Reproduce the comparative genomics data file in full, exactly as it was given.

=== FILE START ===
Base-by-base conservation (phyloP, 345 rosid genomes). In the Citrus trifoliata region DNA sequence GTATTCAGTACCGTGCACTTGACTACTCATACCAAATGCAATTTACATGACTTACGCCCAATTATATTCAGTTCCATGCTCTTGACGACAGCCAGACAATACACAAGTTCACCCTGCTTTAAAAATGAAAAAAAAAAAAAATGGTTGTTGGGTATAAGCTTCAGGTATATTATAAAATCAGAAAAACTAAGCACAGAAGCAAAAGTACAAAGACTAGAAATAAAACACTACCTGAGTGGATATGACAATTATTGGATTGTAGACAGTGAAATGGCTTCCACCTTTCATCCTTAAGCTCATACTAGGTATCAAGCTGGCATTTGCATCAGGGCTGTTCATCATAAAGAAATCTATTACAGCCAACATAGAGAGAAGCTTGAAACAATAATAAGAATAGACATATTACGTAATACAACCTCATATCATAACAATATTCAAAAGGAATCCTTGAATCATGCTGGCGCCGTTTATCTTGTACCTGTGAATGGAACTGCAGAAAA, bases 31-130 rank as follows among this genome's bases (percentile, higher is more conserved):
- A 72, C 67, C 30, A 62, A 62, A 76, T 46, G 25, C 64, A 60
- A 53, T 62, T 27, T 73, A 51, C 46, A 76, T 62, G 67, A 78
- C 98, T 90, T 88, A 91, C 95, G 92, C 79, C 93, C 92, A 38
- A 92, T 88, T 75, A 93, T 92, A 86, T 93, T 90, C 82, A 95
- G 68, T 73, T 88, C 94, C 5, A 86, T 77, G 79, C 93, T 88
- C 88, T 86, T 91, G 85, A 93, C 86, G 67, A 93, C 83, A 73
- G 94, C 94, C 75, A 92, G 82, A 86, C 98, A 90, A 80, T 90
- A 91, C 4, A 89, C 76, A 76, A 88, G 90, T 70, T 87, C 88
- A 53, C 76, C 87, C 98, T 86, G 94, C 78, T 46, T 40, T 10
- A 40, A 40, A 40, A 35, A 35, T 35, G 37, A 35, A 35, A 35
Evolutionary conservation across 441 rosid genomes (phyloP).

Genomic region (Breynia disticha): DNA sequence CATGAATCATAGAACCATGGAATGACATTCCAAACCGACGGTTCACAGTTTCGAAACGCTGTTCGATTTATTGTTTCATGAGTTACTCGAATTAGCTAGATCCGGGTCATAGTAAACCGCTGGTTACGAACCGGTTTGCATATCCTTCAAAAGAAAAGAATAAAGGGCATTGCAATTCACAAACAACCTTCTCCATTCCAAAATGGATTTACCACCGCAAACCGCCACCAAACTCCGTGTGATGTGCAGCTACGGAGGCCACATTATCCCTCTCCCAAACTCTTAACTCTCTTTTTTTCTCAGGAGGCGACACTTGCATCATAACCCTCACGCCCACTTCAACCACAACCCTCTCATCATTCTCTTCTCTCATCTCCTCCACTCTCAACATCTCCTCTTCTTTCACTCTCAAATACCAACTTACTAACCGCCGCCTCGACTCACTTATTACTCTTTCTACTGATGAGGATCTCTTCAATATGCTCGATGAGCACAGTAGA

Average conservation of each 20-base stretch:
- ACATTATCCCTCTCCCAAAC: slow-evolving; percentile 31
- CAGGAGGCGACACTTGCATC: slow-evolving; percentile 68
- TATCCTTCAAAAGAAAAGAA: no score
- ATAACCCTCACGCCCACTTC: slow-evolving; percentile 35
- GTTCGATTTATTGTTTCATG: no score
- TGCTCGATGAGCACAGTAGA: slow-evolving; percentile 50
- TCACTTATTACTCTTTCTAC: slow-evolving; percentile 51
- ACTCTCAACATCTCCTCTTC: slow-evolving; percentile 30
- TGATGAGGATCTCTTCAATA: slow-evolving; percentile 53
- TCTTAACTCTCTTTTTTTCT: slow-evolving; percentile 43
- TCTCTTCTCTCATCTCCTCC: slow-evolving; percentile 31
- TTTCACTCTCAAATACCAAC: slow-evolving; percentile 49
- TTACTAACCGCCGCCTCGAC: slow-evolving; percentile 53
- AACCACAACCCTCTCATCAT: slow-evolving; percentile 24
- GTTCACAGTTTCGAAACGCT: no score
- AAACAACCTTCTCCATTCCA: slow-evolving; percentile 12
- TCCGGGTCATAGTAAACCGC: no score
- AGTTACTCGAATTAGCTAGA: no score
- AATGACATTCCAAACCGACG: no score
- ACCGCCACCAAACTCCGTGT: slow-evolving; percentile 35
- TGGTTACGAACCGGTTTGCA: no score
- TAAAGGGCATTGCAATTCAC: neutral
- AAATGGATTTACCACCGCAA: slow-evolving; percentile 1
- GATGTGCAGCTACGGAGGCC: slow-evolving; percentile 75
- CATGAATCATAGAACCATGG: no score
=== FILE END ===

Base-by-base conservation (phyloP, 345 rosid genomes). In the Citrus trifoliata region DNA sequence GTATTCAGTACCGTGCACTTGACTACTCATACCAAATGCAATTTACATGACTTACGCCCAATTATATTCAGTTCCATGCTCTTGACGACAGCCAGACAATACACAAGTTCACCCTGCTTTAAAAATGAAAAAAAAAAAAAATGGTTGTTGGGTATAAGCTTCAGGTATATTATAAAATCAGAAAAACTAAGCACAGAAGCAAAAGTACAAAGACTAGAAATAAAACACTACCTGAGTGGATATGACAATTATTGGATTGTAGACAGTGAAATGGCTTCCACCTTTCATCCTTAAGCTCATACTAGGTATCAAGCTGGCATTTGCATCAGGGCTGTTCATCATAAAGAAATCTATTACAGCCAACATAGAGAGAAGCTTGAAACAATAATAAGAATAGACATATTACGTAATACAACCTCATATCATAACAATATTCAAAAGGAATCCTTGAATCATGCTGGCGCCGTTTATCTTGTACCTGTGAATGGAACTGCAGAAAA, bases 31-130 rank as follows among this genome's bases (percentile, higher is more conserved):
- A 72, C 67, C 30, A 62, A 62, A 76, T 46, G 25, C 64, A 60
- A 53, T 62, T 27, T 73, A 51, C 46, A 76, T 62, G 67, A 78
- C 98, T 90, T 88, A 91, C 95, G 92, C 79, C 93, C 92, A 38
- A 92, T 88, T 75, A 93, T 92, A 86, T 93, T 90, C 82, A 95
- G 68, T 73, T 88, C 94, C 5, A 86, T 77, G 79, C 93, T 88
- C 88, T 86, T 91, G 85, A 93, C 86, G 67, A 93, C 83, A 73
- G 94, C 94, C 75, A 92, G 82, A 86, C 98, A 90, A 80, T 90
- A 91, C 4, A 89, C 76, A 76, A 88, G 90, T 70, T 87, C 88
- A 53, C 76, C 87, C 98, T 86, G 94, C 78, T 46, T 40, T 10
- A 40, A 40, A 40, A 35, A 35, T 35, G 37, A 35, A 35, A 35
Evolutionary conservation across 441 rosid genomes (phyloP).

Genomic region (Breynia disticha): DNA sequence CATGAATCATAGAACCATGGAATGACATTCCAAACCGACGGTTCACAGTTTCGAAACGCTGTTCGATTTATTGTTTCATGAGTTACTCGAATTAGCTAGATCCGGGTCATAGTAAACCGCTGGTTACGAACCGGTTTGCATATCCTTCAAAAGAAAAGAATAAAGGGCATTGCAATTCACAAACAACCTTCTCCATTCCAAAATGGATTTACCACCGCAAACCGCCACCAAACTCCGTGTGATGTGCAGCTACGGAGGCCACATTATCCCTCTCCCAAACTCTTAACTCTCTTTTTTTCTCAGGAGGCGACACTTGCATCATAACCCTCACGCCCACTTCAACCACAACCCTCTCATCATTCTCTTCTCTCATCTCCTCCACTCTCAACATCTCCTCTTCTTTCACTCTCAAATACCAACTTACTAACCGCCGCCTCGACTCACTTATTACTCTTTCTACTGATGAGGATCTCTTCAATATGCTCGATGAGCACAGTAGA

Average conservation of each 20-base stretch:
- ACATTATCCCTCTCCCAAAC: slow-evolving; percentile 31
- CAGGAGGCGACACTTGCATC: slow-evolving; percentile 68
- TATCCTTCAAAAGAAAAGAA: no score
- ATAACCCTCACGCCCACTTC: slow-evolving; percentile 35
- GTTCGATTTATTGTTTCATG: no score
- TGCTCGATGAGCACAGTAGA: slow-evolving; percentile 50
- TCACTTATTACTCTTTCTAC: slow-evolving; percentile 51
- ACTCTCAACATCTCCTCTTC: slow-evolving; percentile 30
- TGATGAGGATCTCTTCAATA: slow-evolving; percentile 53
- TCTTAACTCTCTTTTTTTCT: slow-evolving; percentile 43
- TCTCTTCTCTCATCTCCTCC: slow-evolving; percentile 31
- TTTCACTCTCAAATACCAAC: slow-evolving; percentile 49
- TTACTAACCGCCGCCTCGAC: slow-evolving; percentile 53
- AACCACAACCCTCTCATCAT: slow-evolving; percentile 24
- GTTCACAGTTTCGAAACGCT: no score
- AAACAACCTTCTCCATTCCA: slow-evolving; percentile 12
- TCCGGGTCATAGTAAACCGC: no score
- AGTTACTCGAATTAGCTAGA: no score
- AATGACATTCCAAACCGACG: no score
- ACCGCCACCAAACTCCGTGT: slow-evolving; percentile 35
- TGGTTACGAACCGGTTTGCA: no score
- TAAAGGGCATTGCAATTCAC: neutral
- AAATGGATTTACCACCGCAA: slow-evolving; percentile 1
- GATGTGCAGCTACGGAGGCC: slow-evolving; percentile 75
- CATGAATCATAGAACCATGG: no score